- About Us
- Career Center
- Nano-Social Network
- Nano Consulting
- My Account
-- University Cites Mino's Accomplishments and Contributions in Telecommunications and Semi-Conductor Industries --
Lumera Corporation (NASDAQ:LMRA), a leader in the emerging field of nanotechnology, announced today that Lumera Chief Executive Officer Tom Mino was named as this year's recipient of the distinguished alumnus award by the electrical and computer engineering department of the University of Pittsburgh School of Engineering. Mino was recognized for his career and contributions in the telecommunications and semi-conductor industries.
A native of the Pittsburgh area, Mino completed his undergraduate work in electrical engineering at the University of Pittsburgh before pursuing a graduate degree in electrical engineering at Lehigh University.
"I'm honored to have been recognized by a University that has meant so much to me in my life," said Mino. "I am also aware that awards such as this do not come along without the support of outstanding teams. Today, I am proud to be associated with a very talented group of people at Lumera Corporation. Together, we are helping create unique technological products and solutions that will have meaningful impact on multi-billion dollar industries."
Gerald Holder, the U.S. Steel Dean of Engineering at the University of Pittsburgh, noted, "Since 1964, the School of Engineering has recognized our best and brightest through the Distinguished Alumni Awards, and we are delighted to have now included Tom Mino in that group. Mr. Mino's leadership capabilities of starting up a company with the reputation of Lumera have made us proud to call him a Pitt Engineer."
Also recognized by the University were John Jurenko, founder of ADTRAN; Michael Bilirakis, a former congressman and a member of the North Atlantic Treaty Organization (NATO) Parliamentary Assembly; Dennis P. Yeskey, senior managing director of national real estate services for Deloitte & Touche; Aldo Zini, president and CEO of Pittsburgh-based Aethon, Inc,; and Craig Staresinich, vice president and general manager of Northrop Grumman Corp.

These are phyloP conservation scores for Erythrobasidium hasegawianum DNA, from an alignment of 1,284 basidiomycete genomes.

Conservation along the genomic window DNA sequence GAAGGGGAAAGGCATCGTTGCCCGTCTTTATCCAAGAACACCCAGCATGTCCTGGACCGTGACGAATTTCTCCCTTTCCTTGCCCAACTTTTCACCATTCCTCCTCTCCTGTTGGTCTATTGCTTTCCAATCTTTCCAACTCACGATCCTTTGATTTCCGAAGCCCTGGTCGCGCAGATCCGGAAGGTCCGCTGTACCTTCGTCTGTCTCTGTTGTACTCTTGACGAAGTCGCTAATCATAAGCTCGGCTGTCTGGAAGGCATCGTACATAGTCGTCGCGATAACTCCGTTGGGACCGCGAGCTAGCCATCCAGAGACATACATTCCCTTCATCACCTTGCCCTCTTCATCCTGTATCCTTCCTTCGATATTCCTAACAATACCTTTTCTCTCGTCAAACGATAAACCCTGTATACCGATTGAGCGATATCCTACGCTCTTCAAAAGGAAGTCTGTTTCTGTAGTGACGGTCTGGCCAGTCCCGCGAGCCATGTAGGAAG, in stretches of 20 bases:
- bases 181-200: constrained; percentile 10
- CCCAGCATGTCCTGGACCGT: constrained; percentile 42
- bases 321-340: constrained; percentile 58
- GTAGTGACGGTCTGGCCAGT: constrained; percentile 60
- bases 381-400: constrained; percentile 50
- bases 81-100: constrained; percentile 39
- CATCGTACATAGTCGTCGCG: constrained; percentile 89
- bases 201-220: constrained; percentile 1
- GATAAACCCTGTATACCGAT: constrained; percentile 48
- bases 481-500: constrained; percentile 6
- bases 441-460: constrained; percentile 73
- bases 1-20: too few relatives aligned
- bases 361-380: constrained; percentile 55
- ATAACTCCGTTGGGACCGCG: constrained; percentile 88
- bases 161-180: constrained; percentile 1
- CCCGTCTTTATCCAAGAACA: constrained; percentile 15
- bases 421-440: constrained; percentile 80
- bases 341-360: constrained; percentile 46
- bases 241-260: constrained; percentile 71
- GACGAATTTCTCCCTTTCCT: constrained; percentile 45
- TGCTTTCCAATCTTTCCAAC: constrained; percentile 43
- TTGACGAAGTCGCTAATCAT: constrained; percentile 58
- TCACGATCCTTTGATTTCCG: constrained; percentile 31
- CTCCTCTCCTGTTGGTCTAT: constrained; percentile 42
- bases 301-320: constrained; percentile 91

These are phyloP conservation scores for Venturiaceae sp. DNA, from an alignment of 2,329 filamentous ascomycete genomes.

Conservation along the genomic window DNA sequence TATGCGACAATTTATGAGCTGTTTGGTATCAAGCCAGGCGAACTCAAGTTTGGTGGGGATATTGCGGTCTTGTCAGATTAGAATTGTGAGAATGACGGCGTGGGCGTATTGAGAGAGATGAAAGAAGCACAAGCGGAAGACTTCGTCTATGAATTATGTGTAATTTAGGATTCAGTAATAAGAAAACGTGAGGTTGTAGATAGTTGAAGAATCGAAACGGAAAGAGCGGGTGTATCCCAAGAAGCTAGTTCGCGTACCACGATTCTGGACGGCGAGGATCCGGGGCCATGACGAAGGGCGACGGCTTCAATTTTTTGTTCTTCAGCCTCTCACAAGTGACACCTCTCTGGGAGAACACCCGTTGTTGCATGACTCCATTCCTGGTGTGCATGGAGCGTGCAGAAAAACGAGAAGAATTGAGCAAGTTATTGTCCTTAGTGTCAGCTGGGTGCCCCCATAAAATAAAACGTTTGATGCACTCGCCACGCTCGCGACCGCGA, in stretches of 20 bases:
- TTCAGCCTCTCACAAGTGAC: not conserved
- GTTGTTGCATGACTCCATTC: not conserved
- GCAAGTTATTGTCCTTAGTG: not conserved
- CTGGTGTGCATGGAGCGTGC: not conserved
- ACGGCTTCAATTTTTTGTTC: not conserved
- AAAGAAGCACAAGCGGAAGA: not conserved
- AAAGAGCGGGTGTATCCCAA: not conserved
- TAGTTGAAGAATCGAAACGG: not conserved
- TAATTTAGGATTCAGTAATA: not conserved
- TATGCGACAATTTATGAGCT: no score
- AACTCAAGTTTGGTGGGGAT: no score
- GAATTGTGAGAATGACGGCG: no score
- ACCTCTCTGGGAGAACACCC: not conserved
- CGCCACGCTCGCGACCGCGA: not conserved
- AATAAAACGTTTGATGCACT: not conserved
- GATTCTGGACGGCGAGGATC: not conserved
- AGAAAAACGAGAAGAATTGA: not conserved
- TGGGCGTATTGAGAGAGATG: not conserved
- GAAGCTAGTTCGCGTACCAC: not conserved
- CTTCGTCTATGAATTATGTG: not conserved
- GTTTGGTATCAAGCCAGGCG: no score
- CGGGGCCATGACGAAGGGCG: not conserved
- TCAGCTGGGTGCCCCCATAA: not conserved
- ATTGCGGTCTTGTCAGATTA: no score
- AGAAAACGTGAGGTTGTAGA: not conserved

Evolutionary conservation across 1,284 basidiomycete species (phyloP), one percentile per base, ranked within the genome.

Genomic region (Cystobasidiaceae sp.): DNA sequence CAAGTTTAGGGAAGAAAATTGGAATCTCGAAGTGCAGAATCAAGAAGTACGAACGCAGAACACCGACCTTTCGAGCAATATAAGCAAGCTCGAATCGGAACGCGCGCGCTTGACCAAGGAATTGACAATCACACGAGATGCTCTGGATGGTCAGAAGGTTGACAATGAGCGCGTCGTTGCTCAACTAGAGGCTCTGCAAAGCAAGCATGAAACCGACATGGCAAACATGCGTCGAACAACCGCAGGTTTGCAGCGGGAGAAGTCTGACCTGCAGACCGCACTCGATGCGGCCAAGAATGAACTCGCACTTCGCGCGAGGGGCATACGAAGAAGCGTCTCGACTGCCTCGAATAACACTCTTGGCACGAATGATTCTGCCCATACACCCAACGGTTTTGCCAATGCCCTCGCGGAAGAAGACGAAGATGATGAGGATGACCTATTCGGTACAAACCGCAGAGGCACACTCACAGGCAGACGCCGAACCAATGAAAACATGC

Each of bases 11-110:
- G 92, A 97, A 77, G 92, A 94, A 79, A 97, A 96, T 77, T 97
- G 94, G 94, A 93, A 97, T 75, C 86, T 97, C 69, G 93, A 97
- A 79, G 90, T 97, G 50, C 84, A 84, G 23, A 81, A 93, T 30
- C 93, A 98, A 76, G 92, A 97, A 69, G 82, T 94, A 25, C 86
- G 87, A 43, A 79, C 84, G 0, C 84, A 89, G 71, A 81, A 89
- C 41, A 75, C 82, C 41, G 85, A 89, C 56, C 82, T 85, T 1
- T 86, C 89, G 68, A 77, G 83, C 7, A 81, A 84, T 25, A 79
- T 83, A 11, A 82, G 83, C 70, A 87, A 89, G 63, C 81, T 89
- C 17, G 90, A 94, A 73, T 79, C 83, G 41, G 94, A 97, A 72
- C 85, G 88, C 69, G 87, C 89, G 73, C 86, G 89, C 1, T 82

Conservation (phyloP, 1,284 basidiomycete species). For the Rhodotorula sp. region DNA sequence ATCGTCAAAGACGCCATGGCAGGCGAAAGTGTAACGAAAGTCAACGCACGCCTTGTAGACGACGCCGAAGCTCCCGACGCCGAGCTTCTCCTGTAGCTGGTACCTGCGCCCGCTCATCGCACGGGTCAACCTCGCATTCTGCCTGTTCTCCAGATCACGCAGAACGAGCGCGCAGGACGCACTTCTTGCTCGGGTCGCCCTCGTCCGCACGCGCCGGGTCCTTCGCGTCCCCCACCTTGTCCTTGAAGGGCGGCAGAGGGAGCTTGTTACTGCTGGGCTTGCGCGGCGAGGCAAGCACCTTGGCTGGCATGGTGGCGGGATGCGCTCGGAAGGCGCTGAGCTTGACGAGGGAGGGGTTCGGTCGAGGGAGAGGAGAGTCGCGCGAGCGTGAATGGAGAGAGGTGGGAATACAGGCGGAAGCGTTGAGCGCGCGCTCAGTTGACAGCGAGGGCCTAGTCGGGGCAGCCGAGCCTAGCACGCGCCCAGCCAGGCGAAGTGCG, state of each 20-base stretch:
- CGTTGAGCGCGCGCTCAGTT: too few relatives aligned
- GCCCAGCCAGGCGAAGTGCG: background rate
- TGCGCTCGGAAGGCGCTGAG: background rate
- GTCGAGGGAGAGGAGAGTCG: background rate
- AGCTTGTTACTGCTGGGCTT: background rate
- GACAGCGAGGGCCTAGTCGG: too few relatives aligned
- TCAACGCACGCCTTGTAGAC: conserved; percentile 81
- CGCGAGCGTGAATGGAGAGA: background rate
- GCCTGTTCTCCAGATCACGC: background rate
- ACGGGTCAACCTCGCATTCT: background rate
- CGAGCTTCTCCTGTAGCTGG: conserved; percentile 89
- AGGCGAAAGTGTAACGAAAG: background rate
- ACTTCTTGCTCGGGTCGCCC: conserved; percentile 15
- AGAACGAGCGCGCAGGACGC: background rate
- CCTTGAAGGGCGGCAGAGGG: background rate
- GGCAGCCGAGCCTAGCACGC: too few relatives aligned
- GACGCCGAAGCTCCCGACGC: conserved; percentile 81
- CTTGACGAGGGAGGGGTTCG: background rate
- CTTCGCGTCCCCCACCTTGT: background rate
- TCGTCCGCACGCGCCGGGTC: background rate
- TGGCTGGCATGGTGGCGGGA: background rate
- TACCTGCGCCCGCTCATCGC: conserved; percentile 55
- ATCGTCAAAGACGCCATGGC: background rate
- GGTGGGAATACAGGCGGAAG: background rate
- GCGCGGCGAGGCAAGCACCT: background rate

About Lumera Corporation
Lumera is a leader in the emerging field of nanotechnology. The company designs proprietary molecular structures and polymer compounds for the bioscience and communications/computing industries, both of which represent large market opportunities. The company also has developed proprietary processes for fabricating such devices. For more information, please visit http://www.lumera.com .
Certain statements contained in this release are forward-looking statements that involve a number of risks and uncertainties. Factors that could cause actual results to differ materially from those projected in the company's forward-looking statements include the following: market acceptance of our technologies and products; our ability to obtain financing; our financial and technical resources relative to those of our competitors; our ability to keep up with rapid technological change; government regulation of our technologies; our ability to enforce our intellectual property rights and protect our proprietary technologies; the ability to obtain additional contract awards and to develop partnership opportunities; the timing of commercial product launches; the ability to achieve key technical milestones in key products; and other risk factors identified from time to time in the company's SEC reports, including its Annual Report on Form 10-K, and its Quarterly Reports on Form 10-Q.
For more information, please click here
Helene Jaillet, 425-398-6546
The Summit Group Communications
Todd Wolfenbarger, 801-595-1155
Copyright © Business Wire 2007If you have a comment, please Contact us.
Issuers of news releases, not 7th Wave, Inc. or Nanotechnology Now, are solely responsible for the accuracy of the content.
|Related News Press|
The next generation of carbon monoxide nanosensors May 26th, 2016
Revealing the nature of magnetic interactions in manganese oxide: New technique for probing local magnetic interactions confirms 'superexchange' model that explains how the material gets its long-range magnetic order May 25th, 2016
Gigantic ultrafast spin currents: Scientists from TU Wien (Vienna) are proposing a new method for creating extremely strong spin currents. They are essential for spintronics, a technology that could replace today's electronics May 25th, 2016
Nanoscale Trojan horses treat inflammation May 24th, 2016